Last year, save for a 20-14 defeat league foe ROTC and a strong first-half against former arch-rival Vashon, before losing 28-16, the Bulldogs were on the receiving end of several blowouts, including five defeats in which their opponents scored 40 or more points.
"It was tough," said then Sumner senior linebacker Trevion Leonard, who was second in the PHL with 111 solo tackles last year, when reflecting on the winless campaign. "I know I didn't think I would go through the whole season without a victory. But as it was happening, I just tried to make the most of it. Everything happens for a reason. Even though we didn't win a game, I think we grew as a program."
Sumner athletic director Anthony Mitchell concurred with that sentiment and gave now second-year coach Johnny Randle a vote of confidence throughout the off-season.
"We definitely think the program is going in the right direction," said Mitchell, of the once-storied program which had been drastically impacted more by declining enrollment, a drastic population decline in the school district and a realignment of the school's neighborhood boundaries and lower roster numbers than coaching and player effort. "It's not a neighborhood school anymore. Kids have been getting bused in from other (zip code) areas for several years now. We don't have the population to draw from we used to. But on the field the kids were much more disciplined under Randle in his first year than they were under the previous coach (James Williams, the two previous seasons). They have been more disciplined on and off the field. I love the attitude of the kids. The kids really like the new coach. They just didn't have the experience as the top teams. They were very young. But everybody else in the PHL lost a lot of key seniors, so we expect them to be more competitive this year."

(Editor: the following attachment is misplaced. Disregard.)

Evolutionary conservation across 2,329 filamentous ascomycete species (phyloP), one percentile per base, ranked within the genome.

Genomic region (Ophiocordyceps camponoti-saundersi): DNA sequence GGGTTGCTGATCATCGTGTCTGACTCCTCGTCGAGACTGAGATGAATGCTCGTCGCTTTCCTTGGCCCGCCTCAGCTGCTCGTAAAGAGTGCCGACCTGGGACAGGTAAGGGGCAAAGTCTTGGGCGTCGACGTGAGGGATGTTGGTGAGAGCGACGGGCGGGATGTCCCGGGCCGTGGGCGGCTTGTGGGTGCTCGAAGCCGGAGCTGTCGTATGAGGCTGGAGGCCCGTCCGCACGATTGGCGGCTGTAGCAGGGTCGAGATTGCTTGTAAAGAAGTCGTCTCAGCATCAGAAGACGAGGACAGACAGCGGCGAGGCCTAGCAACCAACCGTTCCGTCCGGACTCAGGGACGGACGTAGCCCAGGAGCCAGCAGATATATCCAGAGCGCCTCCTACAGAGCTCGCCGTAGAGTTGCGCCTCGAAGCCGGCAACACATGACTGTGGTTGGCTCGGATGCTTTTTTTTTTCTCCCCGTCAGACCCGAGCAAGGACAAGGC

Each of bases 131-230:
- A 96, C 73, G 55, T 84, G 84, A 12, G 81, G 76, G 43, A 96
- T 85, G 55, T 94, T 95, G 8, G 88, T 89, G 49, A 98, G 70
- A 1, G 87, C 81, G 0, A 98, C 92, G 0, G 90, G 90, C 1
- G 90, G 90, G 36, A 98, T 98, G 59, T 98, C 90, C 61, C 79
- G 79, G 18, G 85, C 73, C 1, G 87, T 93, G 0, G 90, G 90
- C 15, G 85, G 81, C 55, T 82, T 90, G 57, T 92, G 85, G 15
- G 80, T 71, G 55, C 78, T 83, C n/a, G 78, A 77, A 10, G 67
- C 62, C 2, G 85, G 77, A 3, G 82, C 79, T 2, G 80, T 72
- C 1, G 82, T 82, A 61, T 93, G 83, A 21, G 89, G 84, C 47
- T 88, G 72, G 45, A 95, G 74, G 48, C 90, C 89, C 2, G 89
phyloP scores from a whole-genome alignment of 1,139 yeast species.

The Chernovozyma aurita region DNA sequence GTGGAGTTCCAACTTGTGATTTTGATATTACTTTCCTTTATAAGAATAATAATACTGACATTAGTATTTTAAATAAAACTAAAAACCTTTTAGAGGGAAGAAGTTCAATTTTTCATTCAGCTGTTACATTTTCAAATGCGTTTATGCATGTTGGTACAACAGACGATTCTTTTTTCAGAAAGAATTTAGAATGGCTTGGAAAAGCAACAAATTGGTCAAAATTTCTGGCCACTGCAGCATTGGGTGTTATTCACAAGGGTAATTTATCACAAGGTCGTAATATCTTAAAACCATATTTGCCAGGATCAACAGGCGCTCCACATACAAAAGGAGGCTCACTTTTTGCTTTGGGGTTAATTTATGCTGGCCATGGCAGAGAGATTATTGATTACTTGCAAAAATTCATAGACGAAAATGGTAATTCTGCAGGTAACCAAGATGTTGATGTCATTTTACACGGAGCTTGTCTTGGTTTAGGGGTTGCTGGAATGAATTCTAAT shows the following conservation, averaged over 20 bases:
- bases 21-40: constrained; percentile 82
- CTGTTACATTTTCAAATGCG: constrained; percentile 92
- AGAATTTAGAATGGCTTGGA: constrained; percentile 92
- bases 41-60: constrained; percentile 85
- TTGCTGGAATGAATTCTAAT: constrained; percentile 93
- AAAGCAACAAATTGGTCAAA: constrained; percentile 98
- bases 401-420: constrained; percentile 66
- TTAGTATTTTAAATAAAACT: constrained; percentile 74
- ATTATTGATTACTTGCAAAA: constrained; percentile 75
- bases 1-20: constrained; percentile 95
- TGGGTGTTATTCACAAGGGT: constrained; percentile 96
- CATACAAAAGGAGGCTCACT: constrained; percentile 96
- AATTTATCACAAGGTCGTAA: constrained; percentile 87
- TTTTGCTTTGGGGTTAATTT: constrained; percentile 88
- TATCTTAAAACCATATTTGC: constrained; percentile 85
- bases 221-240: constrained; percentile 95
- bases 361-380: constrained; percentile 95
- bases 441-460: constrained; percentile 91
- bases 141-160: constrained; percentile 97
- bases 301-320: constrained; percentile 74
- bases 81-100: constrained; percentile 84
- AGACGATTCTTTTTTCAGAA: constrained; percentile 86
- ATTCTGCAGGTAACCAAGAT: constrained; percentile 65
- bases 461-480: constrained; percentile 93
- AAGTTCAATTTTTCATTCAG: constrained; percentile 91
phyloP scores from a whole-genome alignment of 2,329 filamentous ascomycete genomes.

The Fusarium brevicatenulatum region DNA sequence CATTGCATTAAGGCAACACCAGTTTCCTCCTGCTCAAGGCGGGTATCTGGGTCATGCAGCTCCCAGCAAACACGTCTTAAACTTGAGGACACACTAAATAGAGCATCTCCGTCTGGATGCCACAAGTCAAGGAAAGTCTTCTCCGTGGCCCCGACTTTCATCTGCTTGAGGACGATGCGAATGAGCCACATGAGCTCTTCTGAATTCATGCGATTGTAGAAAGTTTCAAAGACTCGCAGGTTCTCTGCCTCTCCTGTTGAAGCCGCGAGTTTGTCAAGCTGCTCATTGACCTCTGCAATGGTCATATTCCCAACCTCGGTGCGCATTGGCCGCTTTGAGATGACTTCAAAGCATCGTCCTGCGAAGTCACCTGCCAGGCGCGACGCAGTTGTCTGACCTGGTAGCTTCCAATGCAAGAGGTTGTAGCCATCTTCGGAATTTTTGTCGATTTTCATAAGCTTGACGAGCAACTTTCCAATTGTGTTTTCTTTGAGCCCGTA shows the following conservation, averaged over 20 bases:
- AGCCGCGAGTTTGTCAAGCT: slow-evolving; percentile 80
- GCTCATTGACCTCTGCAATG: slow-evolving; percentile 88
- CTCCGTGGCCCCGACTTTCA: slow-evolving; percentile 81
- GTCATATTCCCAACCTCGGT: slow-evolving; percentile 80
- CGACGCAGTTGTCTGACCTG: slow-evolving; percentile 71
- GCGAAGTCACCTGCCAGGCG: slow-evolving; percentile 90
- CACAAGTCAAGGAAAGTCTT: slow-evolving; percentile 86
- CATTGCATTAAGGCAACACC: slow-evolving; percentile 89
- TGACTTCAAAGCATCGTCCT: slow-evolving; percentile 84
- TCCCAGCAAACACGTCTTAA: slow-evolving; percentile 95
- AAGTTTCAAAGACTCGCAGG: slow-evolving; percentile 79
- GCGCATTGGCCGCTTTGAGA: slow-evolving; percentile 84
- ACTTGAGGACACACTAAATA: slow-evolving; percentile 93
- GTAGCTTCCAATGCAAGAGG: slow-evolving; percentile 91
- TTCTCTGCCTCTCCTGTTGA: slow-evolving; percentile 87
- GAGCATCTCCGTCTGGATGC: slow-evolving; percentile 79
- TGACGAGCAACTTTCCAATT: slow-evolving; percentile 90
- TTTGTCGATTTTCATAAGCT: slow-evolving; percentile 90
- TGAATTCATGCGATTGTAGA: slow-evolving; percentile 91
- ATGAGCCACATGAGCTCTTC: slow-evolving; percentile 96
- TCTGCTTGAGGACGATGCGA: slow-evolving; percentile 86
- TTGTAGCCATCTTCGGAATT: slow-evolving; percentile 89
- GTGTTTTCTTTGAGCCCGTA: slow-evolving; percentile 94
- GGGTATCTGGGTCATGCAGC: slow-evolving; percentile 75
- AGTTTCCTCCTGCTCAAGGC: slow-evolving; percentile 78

After enduring that challenging season as the leader and starting quarterback, Robinson acknowledged during the off-season that he was appreciative and respectful that Randle had taken much of the accountability.
"Coach Randle did a good job of taking the blame off of me and he didn't have to do that," said Robinson. "We as players were responsible for how the season went more than the coaches. But the coach helped me learn from my mistakes. It was a learning experience. We didn't expect to struggle that badly. But we were able to grow as a team."